Nahla Abdo, Ronit Lentin, eds. Women and the Politics of Military Confrontation: Palestinian and Israeli Gendered Narratives of Dislocation. New York and Oxford: Berghahn Books, 2002. xi + 324 pp. $27.95 (paper), ISBN 978-1-57181-459-3.
Reviewed by Penny Johnson (Institute of Women's Studies, Birzeit University)
Published on H-Gender-MidEast (December, 2002)
Unsettling Accounts: Palestinian and Israeli Women Narrate Lives in Conflict
Unsettling Accounts: Palestinian and Israeli Women Narrate Lives in Conflict
This ambitious and timely collection of essays by Palestinian and Israeli women, edited by Palestinian scholar Nahla Abdo and Israeli scholar Ronit Lentin (both in exile) is intriguingly uneven. The volume's mixture of personal narrative; testimonies; assertions of identity, pain, and anger; shrewd political analysis; and illuminating scholarly insight as well as the dissonances between Palestinian and Israeli experiences and viewpoints can be unsettling. This may be beneficial since, at the present, complacencies have no part in understanding either the profound crisis gripping Palestinian and Israeli polities and societies nor the present dangers to Palestinian lives and aspirations posed by Israel's resurgent right in the current global climate nor the gendered effects on both nations that ensue.
The introductory essay, consisting of an interesting exchange of e-mail letters between the two editors, suggests that Abdo and Lentin were often disconcerted as they pursued their common project of "writing dialogically" and editing diversity (p. 1). Their goals were mutual but not identical. Lentin writes that "we must, as you say, challenge other nationalisms and ask whether feminism and nationalism are compatible in our lives and in the lives of our contributors" (p. 5). Abdo replies, "To be honest, due to my experience as a Palestinian in the diaspora and a citizen of Israel, I admit that my feminism, while anti-nationalistic, has not been anti-national" (p. 6). Both are acutely, even painfully, aware of asymmetries of power. When the two gave a presentation on "Diversity in Editing" at an Israeli feminist conference in Beit Berl in February 2000, the negative reaction generated another round of letters, reflection and unease, which is included in the introduction.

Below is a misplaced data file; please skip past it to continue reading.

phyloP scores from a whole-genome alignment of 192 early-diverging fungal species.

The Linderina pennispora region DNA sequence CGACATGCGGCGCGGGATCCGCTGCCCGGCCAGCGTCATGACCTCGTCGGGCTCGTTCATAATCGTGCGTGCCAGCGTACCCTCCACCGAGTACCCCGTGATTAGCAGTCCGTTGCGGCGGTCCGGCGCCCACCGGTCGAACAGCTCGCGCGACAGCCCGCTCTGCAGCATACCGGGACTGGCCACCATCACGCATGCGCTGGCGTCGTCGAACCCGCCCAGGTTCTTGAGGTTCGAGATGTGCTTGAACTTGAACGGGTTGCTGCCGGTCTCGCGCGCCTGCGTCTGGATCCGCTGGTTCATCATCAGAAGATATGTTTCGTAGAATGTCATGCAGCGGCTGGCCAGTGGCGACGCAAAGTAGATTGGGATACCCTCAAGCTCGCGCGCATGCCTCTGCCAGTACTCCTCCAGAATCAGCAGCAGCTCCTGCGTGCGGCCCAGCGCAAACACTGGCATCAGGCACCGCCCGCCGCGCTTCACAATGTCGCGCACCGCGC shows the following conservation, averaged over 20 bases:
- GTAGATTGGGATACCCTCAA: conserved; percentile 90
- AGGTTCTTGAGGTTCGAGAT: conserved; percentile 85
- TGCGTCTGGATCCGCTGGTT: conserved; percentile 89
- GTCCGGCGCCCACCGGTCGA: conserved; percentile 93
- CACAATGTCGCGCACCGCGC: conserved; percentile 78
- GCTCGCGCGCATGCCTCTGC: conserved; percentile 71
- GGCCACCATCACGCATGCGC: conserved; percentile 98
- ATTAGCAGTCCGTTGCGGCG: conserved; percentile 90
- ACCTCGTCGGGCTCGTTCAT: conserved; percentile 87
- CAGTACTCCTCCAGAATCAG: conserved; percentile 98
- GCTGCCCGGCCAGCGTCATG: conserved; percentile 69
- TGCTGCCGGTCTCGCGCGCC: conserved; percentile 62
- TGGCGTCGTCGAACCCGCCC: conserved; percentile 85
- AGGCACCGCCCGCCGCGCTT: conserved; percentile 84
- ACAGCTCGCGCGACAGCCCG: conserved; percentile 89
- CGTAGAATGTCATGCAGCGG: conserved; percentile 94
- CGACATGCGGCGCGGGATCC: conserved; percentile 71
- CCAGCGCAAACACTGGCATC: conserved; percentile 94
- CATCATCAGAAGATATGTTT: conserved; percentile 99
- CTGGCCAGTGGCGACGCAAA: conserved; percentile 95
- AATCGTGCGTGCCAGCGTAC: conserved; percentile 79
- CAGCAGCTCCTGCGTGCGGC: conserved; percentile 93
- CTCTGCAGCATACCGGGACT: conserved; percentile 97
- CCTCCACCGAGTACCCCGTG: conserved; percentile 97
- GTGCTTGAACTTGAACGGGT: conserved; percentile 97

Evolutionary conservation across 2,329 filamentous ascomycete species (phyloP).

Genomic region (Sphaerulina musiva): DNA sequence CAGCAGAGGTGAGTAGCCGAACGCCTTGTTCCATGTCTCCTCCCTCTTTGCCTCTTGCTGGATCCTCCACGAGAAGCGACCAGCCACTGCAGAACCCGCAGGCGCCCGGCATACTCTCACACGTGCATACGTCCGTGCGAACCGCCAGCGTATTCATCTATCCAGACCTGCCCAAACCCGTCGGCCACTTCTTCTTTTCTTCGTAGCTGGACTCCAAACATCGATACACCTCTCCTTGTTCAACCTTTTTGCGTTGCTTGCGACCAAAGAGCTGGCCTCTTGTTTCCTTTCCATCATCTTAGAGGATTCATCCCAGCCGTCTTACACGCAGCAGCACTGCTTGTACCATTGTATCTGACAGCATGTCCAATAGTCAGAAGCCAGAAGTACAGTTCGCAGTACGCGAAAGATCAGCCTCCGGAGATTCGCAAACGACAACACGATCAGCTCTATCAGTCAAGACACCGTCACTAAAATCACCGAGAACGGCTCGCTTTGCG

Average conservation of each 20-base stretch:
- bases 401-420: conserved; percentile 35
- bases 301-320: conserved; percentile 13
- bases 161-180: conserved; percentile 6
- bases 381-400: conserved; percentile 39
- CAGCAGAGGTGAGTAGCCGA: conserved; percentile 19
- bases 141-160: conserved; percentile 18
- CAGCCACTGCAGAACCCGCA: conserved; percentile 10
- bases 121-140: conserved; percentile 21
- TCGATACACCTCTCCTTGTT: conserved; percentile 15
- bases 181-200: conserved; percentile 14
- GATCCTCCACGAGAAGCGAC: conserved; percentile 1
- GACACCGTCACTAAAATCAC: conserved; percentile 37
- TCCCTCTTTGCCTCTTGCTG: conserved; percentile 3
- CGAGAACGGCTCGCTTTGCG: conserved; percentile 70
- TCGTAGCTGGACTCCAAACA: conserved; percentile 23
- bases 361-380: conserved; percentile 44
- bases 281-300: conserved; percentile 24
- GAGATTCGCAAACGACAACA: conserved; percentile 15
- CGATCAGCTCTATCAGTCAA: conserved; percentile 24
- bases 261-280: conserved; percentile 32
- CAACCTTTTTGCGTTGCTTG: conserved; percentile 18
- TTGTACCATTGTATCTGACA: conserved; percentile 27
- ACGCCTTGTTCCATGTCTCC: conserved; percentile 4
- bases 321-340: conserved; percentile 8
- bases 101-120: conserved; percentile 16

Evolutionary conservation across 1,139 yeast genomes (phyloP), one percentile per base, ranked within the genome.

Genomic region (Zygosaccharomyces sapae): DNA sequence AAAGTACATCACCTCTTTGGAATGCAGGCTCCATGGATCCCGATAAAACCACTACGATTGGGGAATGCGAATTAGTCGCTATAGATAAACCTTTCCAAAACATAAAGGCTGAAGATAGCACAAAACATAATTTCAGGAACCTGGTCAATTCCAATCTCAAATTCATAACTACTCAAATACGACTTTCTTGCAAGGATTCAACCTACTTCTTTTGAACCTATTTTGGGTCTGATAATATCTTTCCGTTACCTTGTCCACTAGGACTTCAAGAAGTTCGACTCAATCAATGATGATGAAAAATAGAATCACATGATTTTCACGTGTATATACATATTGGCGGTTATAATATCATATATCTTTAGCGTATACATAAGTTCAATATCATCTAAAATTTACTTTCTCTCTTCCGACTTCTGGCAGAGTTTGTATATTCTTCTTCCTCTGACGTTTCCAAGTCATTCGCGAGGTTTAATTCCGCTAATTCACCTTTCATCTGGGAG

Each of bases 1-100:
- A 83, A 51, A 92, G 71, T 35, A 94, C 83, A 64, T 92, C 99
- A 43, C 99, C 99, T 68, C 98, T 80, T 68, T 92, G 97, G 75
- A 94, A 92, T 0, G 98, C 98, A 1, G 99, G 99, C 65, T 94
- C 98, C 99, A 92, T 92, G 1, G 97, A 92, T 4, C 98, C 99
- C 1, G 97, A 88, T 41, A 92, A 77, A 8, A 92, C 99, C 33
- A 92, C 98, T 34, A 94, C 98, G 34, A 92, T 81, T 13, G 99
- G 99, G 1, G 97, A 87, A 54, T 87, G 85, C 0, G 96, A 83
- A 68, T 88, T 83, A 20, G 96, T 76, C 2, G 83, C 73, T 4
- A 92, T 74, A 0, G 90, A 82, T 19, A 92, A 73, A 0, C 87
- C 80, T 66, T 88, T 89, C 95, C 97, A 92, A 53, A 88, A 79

The seventeen contributions do not overtly continue the dialogic process; rather, Palestinian and Israeli women are separated editorially and do not necessarily address the same issues. However, a number of the essays have a silent partner on the other side. The least successful is "the other" as a rhetorical trope as, for example, in the Israeli "you" to whom Suad Dajani, living in the United States, addresses her assertion of identity as a "Yaffiwye" (belonging to Jaffa); or when Alice Shavli uses her encounters with Palestinian women to show their misunderstandings of her own refugee experience. Perhaps this is also because Dajani and Shavli are asserting belonging, where other essays find knowledge in moments of non-belonging and in the tension between belonging and dislocation. Mazali, who also explores her mother's situation as a war widow ("National Widowhood in the New Jewish State"), was serving in the Israeli army in 1967. When a fellow soldier announced joyfully, in formal Hebrew, "We took the Old City," she feels incomprehension. "I knew I wasn't one of the 'we'" (p. 232). Yuval-Davis, a teenager whose questioning of military government in the Galilee made her a lowly army clerk rather than an officer like her sister, finds the conformity around her stifling and finds new belonging in a wider world. "It was shocking to discover that I had more in common with the non-Jewish hippies (the first non-Jews I had ever met in my life, except for Israeli Palestinians) that I met ... in the Dead Sea, than with all the people I grew up with and went to school with" (p. 253). In her adult life, Yuval-Davis offers a pleasantly contrary notion of belonging which dissenters in other cultures will recognize. "I discovered that I could still get angry more easily in Israel than anywhere else" (p. 259).